Heading into the 2021 Bundestag Elections, the Greens remain a strong contender to serve in government. Far from being a radical party, the Greens—and anti-nuclear energy policies—have become a core component of German society.

On March 11, 2011, the most severe nuclear accident since Chernobyl happened at the Fukushima Daiichi Nuclear Power Plant in Japan. Two weeks later, the largest anti-nuclear demonstration in German history was held, calling for an immediate shutdown of all nuclear power plants. As always, Kraftwerk would reflect the sentiment of the German public. Playing at the No Nukes 2012 event in Japan a year after the Fukushima power plant disaster, Kraftwerk introduced another major overhaul of the song’s lyrics. Fukushima was introduced into the repeating chant introduced in the 1991 version (switching with Hiroshima). Further, the song had an entire section sung in Japanese. Growing even more direct, the song declared “Radioactivity is in Japan today and forever,” that it is in “the air and water,” and that it needed to “stop now.” This version was officially released in 2017.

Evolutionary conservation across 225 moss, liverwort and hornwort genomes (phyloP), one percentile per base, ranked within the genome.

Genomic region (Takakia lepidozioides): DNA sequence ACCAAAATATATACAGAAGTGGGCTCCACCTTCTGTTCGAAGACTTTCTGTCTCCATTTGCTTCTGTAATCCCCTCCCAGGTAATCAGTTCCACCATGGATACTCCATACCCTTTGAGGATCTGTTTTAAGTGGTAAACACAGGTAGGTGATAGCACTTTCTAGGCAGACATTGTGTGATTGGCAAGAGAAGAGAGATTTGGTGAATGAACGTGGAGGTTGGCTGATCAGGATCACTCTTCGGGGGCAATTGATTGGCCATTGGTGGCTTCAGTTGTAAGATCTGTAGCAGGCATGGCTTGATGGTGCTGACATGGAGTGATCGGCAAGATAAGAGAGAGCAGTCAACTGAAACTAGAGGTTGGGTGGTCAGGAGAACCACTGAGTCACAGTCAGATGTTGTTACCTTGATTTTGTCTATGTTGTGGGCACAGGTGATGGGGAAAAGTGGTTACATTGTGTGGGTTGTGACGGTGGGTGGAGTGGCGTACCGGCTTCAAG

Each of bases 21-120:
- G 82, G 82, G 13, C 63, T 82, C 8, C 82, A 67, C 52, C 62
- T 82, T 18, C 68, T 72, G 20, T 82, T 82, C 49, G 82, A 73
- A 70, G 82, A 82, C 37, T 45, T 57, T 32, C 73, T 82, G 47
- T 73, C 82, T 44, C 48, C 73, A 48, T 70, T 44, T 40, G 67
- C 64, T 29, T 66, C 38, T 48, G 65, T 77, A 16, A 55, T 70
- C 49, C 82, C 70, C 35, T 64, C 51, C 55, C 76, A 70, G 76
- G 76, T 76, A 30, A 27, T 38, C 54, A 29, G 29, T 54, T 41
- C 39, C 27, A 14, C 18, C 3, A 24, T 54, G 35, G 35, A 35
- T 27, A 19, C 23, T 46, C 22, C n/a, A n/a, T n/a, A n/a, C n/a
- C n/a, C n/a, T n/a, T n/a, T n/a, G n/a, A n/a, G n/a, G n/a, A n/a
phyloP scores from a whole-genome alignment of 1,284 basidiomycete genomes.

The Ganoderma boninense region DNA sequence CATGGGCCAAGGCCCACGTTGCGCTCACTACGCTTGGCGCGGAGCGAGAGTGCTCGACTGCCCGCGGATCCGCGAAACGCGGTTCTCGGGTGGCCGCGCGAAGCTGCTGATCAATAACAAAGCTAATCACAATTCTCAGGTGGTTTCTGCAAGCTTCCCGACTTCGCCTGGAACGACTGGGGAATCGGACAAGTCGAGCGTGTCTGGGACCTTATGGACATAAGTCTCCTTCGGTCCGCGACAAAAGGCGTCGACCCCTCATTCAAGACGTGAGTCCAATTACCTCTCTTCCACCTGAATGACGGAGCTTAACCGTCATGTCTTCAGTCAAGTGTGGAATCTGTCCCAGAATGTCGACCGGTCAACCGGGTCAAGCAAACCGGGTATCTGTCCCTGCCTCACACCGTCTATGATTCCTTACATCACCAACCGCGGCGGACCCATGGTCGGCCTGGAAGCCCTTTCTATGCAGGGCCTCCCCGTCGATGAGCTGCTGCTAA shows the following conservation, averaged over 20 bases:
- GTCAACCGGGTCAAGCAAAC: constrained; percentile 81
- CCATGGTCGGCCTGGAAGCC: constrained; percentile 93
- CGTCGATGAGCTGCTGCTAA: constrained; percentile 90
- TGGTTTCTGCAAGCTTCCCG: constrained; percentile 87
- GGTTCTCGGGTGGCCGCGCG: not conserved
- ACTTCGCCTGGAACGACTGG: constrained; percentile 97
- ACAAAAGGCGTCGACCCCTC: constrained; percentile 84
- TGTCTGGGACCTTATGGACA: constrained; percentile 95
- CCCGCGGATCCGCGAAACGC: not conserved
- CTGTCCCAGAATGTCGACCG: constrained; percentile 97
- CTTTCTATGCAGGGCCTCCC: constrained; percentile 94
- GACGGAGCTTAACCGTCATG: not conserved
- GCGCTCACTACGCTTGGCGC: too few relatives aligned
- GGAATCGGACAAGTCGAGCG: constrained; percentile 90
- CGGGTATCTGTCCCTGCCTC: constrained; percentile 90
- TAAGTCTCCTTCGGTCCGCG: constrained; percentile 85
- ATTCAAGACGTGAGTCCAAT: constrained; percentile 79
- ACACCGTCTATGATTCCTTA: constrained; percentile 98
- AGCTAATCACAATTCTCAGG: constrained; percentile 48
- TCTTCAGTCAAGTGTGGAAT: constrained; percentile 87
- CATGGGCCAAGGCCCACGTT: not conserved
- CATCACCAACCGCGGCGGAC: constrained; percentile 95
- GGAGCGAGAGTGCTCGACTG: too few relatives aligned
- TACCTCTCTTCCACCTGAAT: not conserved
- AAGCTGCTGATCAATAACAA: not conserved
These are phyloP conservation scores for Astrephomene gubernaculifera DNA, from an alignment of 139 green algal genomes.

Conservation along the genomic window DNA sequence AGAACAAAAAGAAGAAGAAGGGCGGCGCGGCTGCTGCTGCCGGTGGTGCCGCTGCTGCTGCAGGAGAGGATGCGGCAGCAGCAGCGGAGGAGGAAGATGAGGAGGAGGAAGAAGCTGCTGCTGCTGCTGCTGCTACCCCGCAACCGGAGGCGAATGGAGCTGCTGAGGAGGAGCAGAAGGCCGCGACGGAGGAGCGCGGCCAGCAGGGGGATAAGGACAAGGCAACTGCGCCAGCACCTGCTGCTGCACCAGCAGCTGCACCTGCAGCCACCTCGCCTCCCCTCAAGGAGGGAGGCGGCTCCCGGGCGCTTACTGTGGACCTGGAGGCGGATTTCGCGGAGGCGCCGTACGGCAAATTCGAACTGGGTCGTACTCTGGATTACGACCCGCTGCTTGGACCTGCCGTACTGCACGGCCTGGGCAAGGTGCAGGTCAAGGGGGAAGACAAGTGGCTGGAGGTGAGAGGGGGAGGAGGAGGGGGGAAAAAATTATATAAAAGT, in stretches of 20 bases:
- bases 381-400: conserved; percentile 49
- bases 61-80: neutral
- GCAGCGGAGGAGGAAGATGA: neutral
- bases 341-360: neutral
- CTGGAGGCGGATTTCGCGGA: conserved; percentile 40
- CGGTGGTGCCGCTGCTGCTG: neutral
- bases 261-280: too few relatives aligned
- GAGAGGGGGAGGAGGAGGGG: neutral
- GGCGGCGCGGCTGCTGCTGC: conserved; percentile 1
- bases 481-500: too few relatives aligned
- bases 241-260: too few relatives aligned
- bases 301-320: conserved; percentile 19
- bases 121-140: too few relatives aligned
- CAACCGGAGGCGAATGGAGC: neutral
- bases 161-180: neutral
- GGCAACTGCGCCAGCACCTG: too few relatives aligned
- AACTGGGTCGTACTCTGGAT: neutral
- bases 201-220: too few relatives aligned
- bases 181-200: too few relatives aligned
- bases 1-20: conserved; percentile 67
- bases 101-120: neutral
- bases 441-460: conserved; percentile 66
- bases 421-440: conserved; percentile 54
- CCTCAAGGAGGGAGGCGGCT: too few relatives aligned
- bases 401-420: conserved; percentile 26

Perhaps as responsive to the public’s sentiments as Kraftwerk, the German government recommitted almost immediately to the nuclear energy phase-out. On May 30, 2011, the German government passed new legislation to shut down all nuclear power plants. Unlike the 2002 success, the Greens’ legacy of nuclear phase-out remains secure. Despite rising costs, Germany remains on track for a full nuclear phase-out by 2022 with overwhelming public support. Further, the Greens have continued to grow in influence. They currently are the largest political party in Landtag of Baden-Württemberg (where Green member Winfried Kretschmann serves as Minister-President), and the second-largest in Bavaria, Hamburg, and Hesse. In the 2019 European Parliament elections, the Greens won 20.8 percent of the vote, finishing second in a national-level election for the first time in their history. Heading into the 2021 Bundestag Elections, the Greens remain a strong contender to serve in government. Far from being a radical party, the Greens—and anti-nuclear energy policies—have become a core component of German society.

The views expressed are those of the author(s) alone. They do not necessarily reflect the views of the American Institute for Contemporary German Studies.